"History is not a book, arbitrarily divided into chapters, or a drama chopped into separate acts: it has flowed forward. Rome is a continuity, called "eternal." What has accumulated in this place acts on everyone, day and night, like an extra climate."
"As a novelist, I cannot occupy myself with "characters," or at any rate central ones, who lack panache, in one or another sense, who would be incapable of a major action or a major passion, or who have not a touch of the ambiguity, the ultimate unaccountability, the enlarging mistiness of persons "in history." History, as more austerely I now know it, is not romantic. But I am."
"No one of the characters in my novels has originated, so far as I know, in real life. If anything, the contrary was the case: persons playing a part in my life--the first twenty years of it--had about them something semi-fictitious."
"The writer, like a swimmer caught by an undertow, is borne in an unexpected direction. He is carried to a subject which has awaited him--a subject sometimes no part of his conscious plan. Reality, the reality of sensation, has accumulated where it was least sought. To write is to be captured--captured by some experience to which one may have given hardly a thought."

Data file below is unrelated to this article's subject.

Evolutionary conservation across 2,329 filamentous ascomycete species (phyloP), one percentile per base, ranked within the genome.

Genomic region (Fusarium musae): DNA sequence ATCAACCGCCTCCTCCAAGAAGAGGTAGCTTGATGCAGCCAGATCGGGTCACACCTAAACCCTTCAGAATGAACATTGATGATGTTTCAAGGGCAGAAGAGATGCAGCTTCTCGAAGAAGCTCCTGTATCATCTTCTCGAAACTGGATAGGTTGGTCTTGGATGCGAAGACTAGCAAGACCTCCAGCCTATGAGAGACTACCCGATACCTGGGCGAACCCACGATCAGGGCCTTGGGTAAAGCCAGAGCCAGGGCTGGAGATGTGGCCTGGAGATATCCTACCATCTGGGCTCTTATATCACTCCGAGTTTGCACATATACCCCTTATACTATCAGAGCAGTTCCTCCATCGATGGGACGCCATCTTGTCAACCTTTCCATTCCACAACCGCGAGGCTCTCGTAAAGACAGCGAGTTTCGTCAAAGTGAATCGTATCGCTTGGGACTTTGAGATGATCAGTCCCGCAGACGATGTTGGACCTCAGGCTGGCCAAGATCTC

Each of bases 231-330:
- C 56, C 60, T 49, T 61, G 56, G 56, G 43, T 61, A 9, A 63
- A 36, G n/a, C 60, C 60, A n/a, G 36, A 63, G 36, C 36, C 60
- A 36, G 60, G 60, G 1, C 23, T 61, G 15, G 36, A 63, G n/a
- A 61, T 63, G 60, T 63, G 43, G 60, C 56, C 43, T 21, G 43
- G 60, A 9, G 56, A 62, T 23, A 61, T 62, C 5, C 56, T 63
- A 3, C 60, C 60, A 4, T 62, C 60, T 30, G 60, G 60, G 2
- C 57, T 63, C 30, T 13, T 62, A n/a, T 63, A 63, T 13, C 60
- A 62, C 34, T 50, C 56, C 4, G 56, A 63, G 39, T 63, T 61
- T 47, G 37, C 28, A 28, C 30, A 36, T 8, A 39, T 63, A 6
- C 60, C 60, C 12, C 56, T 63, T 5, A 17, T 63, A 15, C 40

"When I read a story, I relive the moment from which it sprang. A scene burned itself into me, a building magnetized me, a mood orseason of Nature's penetrated me, history suddenly appeared to me in some tiny act, or a face had begun to haunt me before I glanced at it."
"What is a novel? I say: an invented story. At the same time a story which, though invented has the power to ring true. True to what? True to life as the reader knows life to be or, it may be, feels life to be. And I mean the adult, the grown-up reader. Such a reader has outgrown fairy tales, and we do not want the fantastic and the impossible. So I say to you that a novel must stand up to the adult tests of reality."
"... a novel survives because of its basic truthfulness, its having within it something general and universal, and a quality of imaginative perception which applies just as much now as it did in the fifty or hundred or two hundred years since the novel came to life."
"The heart may think it knows better: the senses know that absence blots people out. We really have no absent friends. The friend becomes a traitor by breaking, however unwillingly or sadly, out of our own zone: a hard judgment is passed on him, for all the pleas of the heart."
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